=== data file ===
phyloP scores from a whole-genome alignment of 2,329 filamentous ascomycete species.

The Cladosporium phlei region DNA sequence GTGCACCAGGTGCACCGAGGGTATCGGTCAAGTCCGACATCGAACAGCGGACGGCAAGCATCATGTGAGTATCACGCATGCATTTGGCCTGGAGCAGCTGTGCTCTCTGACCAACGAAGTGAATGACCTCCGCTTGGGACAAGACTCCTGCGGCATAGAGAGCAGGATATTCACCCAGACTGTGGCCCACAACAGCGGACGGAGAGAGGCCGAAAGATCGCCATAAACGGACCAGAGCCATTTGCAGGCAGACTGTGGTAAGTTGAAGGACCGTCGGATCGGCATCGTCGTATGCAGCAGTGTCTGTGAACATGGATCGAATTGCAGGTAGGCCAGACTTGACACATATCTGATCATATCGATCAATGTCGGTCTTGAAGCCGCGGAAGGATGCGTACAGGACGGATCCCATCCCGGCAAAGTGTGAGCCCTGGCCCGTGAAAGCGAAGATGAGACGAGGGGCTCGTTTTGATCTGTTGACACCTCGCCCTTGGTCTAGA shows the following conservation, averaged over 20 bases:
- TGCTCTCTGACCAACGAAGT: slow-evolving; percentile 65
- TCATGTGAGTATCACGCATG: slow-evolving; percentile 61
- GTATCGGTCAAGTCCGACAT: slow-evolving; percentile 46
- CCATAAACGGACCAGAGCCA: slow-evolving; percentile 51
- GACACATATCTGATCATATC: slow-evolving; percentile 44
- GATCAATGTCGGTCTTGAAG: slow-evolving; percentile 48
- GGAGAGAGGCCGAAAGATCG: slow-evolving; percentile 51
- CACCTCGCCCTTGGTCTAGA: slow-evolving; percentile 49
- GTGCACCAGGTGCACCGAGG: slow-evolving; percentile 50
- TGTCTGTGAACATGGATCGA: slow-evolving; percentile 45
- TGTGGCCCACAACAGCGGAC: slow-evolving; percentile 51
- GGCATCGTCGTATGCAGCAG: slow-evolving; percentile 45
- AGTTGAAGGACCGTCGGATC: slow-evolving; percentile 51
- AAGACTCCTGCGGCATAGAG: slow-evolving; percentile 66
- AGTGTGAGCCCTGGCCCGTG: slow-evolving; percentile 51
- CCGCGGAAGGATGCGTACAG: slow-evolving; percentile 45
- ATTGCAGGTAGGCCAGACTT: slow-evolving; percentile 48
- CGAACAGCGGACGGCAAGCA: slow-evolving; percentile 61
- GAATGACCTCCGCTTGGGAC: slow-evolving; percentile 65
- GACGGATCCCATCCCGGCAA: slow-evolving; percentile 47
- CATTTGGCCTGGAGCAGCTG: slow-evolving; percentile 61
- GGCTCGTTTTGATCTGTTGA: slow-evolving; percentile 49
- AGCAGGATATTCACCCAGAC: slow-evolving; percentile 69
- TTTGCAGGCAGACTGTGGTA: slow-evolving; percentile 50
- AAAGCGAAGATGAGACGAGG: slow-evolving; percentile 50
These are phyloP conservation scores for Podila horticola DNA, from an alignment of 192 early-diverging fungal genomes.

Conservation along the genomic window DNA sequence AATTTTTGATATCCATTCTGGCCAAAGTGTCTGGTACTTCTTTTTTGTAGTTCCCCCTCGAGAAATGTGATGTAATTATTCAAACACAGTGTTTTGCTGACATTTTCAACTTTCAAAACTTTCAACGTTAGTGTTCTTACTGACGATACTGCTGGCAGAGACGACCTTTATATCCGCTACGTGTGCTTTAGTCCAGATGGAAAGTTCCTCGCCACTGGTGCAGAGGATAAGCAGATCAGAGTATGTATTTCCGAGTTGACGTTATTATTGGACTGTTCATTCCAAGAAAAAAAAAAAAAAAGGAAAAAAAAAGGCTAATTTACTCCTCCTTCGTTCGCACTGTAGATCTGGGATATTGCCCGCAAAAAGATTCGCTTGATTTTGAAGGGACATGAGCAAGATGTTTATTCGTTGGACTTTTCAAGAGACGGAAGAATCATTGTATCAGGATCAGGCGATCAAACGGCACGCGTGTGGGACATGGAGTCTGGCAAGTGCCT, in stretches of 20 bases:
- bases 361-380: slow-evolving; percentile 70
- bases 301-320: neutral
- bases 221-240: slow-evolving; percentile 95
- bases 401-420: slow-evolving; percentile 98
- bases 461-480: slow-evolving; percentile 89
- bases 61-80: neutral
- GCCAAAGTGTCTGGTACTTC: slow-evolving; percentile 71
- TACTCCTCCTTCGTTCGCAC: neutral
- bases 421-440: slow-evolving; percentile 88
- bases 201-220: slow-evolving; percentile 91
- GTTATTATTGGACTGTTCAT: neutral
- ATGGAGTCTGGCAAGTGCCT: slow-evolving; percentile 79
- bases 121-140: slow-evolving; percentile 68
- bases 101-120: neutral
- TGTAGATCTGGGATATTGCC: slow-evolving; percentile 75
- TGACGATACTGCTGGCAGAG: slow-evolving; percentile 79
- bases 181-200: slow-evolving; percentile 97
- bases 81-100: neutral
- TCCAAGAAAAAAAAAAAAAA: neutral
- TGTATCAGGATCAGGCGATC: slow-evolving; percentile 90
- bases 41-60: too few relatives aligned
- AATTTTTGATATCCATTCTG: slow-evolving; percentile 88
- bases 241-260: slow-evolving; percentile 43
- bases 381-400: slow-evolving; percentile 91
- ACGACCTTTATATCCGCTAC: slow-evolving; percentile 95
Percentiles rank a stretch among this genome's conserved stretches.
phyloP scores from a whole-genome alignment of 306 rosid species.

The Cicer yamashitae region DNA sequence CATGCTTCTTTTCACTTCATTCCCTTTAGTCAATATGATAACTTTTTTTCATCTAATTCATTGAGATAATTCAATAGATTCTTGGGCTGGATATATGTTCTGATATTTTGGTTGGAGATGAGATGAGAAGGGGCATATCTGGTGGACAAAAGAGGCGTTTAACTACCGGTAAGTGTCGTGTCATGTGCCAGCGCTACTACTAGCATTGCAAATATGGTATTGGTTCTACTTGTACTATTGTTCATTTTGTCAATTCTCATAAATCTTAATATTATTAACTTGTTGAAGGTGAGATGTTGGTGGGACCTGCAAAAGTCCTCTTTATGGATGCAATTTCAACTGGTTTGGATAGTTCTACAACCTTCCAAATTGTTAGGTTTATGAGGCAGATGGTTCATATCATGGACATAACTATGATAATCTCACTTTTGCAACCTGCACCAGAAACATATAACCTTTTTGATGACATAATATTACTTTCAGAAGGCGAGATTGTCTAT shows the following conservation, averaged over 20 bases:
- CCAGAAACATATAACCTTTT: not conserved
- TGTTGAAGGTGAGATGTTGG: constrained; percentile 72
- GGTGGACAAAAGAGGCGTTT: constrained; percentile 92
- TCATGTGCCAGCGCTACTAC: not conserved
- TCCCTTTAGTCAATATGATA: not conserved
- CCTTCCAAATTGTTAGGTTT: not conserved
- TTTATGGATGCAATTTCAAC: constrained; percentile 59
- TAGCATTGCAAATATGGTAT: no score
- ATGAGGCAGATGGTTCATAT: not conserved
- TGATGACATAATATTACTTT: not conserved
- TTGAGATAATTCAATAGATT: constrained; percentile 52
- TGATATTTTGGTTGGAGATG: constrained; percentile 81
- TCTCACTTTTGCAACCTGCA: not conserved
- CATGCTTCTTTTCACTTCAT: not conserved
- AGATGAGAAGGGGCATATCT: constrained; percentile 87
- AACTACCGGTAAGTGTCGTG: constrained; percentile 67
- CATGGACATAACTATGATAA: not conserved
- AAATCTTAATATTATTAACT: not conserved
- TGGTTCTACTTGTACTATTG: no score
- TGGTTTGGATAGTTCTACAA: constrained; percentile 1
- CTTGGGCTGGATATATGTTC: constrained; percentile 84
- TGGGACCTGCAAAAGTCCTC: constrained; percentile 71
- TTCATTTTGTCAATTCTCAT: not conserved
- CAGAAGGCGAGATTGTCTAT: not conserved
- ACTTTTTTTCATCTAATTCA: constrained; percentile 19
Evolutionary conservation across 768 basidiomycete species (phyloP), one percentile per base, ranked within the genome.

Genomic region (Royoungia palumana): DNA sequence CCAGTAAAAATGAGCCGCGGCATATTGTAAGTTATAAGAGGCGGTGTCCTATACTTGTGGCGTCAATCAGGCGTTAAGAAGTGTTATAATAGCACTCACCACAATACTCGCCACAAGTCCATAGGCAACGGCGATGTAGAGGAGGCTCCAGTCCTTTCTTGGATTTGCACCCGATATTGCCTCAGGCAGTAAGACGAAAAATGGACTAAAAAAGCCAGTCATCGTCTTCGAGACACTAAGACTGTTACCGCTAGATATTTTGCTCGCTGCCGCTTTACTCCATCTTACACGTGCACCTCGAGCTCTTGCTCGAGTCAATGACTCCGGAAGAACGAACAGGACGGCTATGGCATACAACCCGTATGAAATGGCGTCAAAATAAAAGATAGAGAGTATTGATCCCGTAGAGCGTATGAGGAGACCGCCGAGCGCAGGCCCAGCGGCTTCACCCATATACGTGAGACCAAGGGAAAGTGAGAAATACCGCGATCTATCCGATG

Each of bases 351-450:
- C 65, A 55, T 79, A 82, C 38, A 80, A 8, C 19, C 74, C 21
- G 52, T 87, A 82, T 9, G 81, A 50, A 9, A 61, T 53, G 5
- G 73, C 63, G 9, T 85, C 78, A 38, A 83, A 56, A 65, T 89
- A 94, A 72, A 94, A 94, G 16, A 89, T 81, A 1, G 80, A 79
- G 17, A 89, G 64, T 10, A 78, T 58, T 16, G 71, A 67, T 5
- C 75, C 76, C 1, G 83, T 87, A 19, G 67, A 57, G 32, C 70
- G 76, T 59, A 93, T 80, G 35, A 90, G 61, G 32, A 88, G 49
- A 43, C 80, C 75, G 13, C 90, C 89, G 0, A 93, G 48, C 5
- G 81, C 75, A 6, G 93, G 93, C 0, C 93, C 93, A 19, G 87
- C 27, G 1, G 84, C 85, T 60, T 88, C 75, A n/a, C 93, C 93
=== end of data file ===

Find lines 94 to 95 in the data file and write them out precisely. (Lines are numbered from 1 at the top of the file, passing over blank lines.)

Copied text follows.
- G 81, C 75, A 6, G 93, G 93, C 0, C 93, C 93, A 19, G 87
- C 27, G 1, G 84, C 85, T 60, T 88, C 75, A n/a, C 93, C 93